Summary: After Christmas it is easy to feel overwhelmed with the return to reality, responsibility, and even depressing weather. The psalmist also felt overwhelmed until he remembered what God had done in and for him and that God was still present, even when unfe
Takoma Park Baptist Church, Washington, DC January 6, 1985
Well, Christmas is over, isn't it? Christmas is over and done with, except for a few remaining lights and poinsettias … over, done with, finished. It was great while it lasted, but Christmas is over.
How do you know that Christmas is over? How do you really know that yuletide is wrapped up and put away?
You know that Christmas is over when the kids' new toys are broken7 the batteries are all run down7 and the Cabbage Patch doll just looks like a cabbage, period.
You know that Christmas is over when the boss interrupts the holiday conversation around the coffee pot with a clearing of his throat and the terse announcement that it looks like it's time to get back to work.
You know that Christmas is over and done with7 when the postman brings no more hand-addressed Christmas cards but instead a computerized greeting, “You may have already won $2,000,000, signed, Ed McMahon. “
On the other hand, you know that Christmas is not quite over, not quite, when the postman also pitches in another kind of greeting from Visa and MasterCard and Woodies and Sears and on and on. Christmas is not quite over.
Or, again, you know that Christmas is over when the folks at church quit singing about angels and shepherds, when the preacher ceases to wax eloquent about babes and peace on earth, and they get down to budgets, buildings, Bible study, and all the usual stuff, all the ordinary, garden-variety, back-to-business kind of thing. Christmas is over.
And there is another sign. There is another signal that Christmas has disappeared. It's the weather. The wet, wet weather. Somehow for Christmas it's always glorious -- maybe sunny glorious, maybe white snowy glorious, but glorious just the same. But when Christmas is over, that's when you get wet: wet, wet, wet. Ice and wet. Snow that's wet. Rain, drizzle, dampness, wet. The backyard looks like a lake; the shoes are muddy, the newly cleaned up car quickly acquires a coat of gunk, because it's wet. Wet, wet, wet.
When I was a seminary student I had the advantage over my fellow seminarians, because I had grown up in Louisville where the seminary was located. I had grown up there and knew about the place and all of its peculiarities. I knew, for example, that every January, you could expect one thing, you could count on one reality: wet. Water, rain, sleet, slush, whatever, but wet. Day after soggy day, night after drippy night. Wet. And my fellow students, after two straight weeks of this, would consult me and would say, “Is it always like this? Is Louisville always this wet and cold and depressing?” They had come from Georgia and Florida and Texas and from someplace they pronounced Mizipi (which always sounded like a wet place to me … Mizipi), and they professed never, never to have seen anything like it. It was, well, it was so … wet, wet and watery and depressing.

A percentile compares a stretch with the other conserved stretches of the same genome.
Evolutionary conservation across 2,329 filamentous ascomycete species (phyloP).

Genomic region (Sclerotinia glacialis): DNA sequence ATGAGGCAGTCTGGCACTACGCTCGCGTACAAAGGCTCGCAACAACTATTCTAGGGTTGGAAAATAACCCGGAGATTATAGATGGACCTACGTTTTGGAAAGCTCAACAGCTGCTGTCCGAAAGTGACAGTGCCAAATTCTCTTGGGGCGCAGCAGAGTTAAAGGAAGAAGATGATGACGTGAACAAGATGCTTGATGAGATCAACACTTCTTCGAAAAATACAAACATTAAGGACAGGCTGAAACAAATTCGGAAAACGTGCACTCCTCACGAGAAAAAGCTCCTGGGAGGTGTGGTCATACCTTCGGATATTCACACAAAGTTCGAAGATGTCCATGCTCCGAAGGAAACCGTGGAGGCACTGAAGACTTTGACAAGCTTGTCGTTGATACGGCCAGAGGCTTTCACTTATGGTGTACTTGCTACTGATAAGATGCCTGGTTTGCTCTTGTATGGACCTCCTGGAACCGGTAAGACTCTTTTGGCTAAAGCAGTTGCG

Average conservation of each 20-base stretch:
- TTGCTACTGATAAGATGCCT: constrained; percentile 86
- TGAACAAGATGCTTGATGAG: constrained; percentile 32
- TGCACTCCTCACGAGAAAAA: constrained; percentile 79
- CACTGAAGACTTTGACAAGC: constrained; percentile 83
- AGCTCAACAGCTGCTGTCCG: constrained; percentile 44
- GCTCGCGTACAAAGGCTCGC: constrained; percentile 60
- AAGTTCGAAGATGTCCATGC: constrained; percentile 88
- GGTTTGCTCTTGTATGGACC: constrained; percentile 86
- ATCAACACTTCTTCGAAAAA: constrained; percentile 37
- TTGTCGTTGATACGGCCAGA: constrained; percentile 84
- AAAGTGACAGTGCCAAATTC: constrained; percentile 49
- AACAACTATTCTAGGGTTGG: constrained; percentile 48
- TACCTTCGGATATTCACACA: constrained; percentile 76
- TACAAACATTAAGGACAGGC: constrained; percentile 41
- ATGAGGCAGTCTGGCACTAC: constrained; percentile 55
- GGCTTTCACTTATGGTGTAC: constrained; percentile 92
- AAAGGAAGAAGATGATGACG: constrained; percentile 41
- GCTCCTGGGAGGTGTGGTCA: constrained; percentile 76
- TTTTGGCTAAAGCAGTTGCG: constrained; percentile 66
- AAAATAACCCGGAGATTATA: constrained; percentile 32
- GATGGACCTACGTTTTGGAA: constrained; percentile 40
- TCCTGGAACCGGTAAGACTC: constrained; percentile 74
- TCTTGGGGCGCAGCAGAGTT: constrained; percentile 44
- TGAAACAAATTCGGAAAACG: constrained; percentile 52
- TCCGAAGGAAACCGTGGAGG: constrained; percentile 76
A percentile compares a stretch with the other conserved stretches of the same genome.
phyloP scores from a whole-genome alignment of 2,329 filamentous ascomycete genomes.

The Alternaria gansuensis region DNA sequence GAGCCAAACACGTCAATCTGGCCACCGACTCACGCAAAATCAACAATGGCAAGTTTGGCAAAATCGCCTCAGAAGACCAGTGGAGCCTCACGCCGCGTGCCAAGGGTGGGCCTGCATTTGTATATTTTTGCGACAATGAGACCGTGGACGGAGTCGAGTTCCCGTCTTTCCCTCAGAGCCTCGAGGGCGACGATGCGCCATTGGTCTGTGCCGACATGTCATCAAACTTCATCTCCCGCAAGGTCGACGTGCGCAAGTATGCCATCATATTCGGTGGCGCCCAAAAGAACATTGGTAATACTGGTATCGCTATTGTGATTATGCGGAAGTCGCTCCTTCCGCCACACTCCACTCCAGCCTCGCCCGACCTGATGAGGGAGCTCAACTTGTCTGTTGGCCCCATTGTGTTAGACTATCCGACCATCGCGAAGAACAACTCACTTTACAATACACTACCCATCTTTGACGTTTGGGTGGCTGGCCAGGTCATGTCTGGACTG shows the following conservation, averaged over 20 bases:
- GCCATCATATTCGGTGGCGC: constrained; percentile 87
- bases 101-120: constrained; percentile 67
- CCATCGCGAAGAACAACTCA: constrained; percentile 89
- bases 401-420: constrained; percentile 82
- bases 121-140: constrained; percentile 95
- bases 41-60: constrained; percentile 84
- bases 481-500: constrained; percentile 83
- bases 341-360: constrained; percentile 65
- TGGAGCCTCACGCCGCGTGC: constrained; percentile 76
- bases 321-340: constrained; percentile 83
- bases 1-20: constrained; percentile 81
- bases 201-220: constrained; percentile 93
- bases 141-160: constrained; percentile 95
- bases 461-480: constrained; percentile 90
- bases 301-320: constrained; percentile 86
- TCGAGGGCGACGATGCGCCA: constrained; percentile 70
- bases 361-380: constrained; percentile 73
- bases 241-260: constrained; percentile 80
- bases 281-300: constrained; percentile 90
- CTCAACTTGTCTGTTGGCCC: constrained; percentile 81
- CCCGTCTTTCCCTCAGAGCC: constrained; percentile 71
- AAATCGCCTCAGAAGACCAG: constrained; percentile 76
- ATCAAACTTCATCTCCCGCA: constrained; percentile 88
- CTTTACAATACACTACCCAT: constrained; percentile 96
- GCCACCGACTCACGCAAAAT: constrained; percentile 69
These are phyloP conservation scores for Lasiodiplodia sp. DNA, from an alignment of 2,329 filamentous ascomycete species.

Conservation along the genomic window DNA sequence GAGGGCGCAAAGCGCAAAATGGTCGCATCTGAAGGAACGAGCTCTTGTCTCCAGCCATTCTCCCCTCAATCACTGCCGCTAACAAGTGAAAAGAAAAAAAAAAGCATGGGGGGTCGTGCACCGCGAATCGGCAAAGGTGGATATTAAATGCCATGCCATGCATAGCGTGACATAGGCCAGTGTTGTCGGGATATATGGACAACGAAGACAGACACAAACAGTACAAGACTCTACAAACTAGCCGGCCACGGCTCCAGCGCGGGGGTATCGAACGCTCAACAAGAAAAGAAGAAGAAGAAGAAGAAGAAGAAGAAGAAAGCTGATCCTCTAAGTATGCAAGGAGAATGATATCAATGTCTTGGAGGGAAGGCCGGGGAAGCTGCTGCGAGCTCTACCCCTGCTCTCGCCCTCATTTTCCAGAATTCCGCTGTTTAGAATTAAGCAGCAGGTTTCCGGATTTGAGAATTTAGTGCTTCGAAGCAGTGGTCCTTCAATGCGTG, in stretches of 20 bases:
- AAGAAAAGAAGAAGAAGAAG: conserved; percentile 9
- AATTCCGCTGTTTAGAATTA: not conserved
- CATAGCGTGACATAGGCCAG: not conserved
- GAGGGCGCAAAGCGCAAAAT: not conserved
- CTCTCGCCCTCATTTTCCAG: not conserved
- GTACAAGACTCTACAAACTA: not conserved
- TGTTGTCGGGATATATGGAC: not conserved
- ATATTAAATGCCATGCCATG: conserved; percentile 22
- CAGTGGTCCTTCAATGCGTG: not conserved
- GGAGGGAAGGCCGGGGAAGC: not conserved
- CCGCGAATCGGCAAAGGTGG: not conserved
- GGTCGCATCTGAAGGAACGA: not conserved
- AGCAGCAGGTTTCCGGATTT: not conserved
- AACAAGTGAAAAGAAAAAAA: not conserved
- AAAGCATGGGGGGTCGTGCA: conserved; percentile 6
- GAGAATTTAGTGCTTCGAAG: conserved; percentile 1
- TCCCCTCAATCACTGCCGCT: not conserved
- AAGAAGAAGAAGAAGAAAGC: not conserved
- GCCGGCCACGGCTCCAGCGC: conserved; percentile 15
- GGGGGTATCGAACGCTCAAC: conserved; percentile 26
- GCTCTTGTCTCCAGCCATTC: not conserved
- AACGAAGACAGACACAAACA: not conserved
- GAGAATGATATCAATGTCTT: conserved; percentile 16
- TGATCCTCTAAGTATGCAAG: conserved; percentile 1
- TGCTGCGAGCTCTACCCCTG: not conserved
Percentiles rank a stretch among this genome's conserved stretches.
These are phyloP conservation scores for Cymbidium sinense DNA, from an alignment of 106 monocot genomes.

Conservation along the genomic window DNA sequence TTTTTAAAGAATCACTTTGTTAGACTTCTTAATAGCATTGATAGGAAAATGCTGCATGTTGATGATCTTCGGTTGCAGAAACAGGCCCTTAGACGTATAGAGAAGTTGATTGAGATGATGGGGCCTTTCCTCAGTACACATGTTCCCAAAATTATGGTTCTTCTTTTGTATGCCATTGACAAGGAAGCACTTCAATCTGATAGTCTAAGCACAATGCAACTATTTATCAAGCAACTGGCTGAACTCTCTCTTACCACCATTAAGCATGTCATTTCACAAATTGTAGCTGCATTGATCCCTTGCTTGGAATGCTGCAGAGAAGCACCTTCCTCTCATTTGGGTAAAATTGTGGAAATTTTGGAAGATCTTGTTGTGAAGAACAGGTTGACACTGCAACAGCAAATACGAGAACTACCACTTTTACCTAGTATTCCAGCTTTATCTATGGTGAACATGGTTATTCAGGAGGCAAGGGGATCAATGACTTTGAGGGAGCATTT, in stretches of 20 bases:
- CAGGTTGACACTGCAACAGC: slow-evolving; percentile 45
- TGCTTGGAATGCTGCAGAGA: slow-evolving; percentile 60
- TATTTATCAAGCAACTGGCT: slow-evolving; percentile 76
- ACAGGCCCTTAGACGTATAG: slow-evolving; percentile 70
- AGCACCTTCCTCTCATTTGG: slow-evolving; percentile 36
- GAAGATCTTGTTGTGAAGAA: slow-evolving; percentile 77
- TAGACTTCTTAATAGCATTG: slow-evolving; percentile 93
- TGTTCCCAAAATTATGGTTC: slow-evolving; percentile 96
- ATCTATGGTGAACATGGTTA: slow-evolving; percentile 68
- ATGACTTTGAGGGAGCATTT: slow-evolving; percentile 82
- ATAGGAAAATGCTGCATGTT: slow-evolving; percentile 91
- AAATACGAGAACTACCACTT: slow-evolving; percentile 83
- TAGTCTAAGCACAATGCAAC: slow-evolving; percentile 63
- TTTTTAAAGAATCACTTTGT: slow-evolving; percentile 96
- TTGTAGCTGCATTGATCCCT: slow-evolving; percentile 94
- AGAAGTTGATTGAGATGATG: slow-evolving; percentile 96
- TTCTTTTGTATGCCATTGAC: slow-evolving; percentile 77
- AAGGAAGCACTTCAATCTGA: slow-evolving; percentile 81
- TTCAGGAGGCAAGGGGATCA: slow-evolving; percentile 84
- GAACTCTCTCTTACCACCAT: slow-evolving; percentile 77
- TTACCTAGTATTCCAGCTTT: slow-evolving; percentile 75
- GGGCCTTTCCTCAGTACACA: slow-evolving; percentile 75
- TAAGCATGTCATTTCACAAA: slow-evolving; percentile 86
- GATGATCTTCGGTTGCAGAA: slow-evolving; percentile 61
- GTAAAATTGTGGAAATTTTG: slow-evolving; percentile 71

Christmas is over when the weather gets watery. And the Christmas of the spirit soon passes when you think you are about to drown. The Christmas of the spirit is over when you believe you are about to be overwhelmed with all that is happening to you, with all that is going on around you. Do you know what I mean? Can you sense what I'm pointing to? Listen to the way the psalmist put it some three thousand years ago:
“My soul is cast down within me … deep calls to deep at the thunder of thy cataracts; all they waves and thy billows have gone over me.”
“My soul is cast down within me …”. If the psalmist were alive today, he would make his language contemporary: I'm depressed; I'm dejected; I've had it; I feel overwhelmed.
“Deep calls to deep at the thunder of thy cataracts …”. That is, there are powerful things going on all around me, and I have no way to relate to them. I can’t handle it all. It overwhelms me.
“And all thy waves and thy billows have gone over me.” I am washed away, Lord, by what is happening. I am drowning, just about drowning, in everything you've sent me. I have too many bills to pay, I am behind in my work, the kids are growing up too fast, I am getting old, the house needs painting, the car is making a funny noise, down at the church they want to know· if I'll teach a class, the boss wants to know where my report is. I'm drowning, Lord, I'm drowning. And Christmas is really over, because it's watery and wet. “Deep calls to deep at the thunder of thy cataracts; all thy waves and they billows have gone over me.” Water for drowning.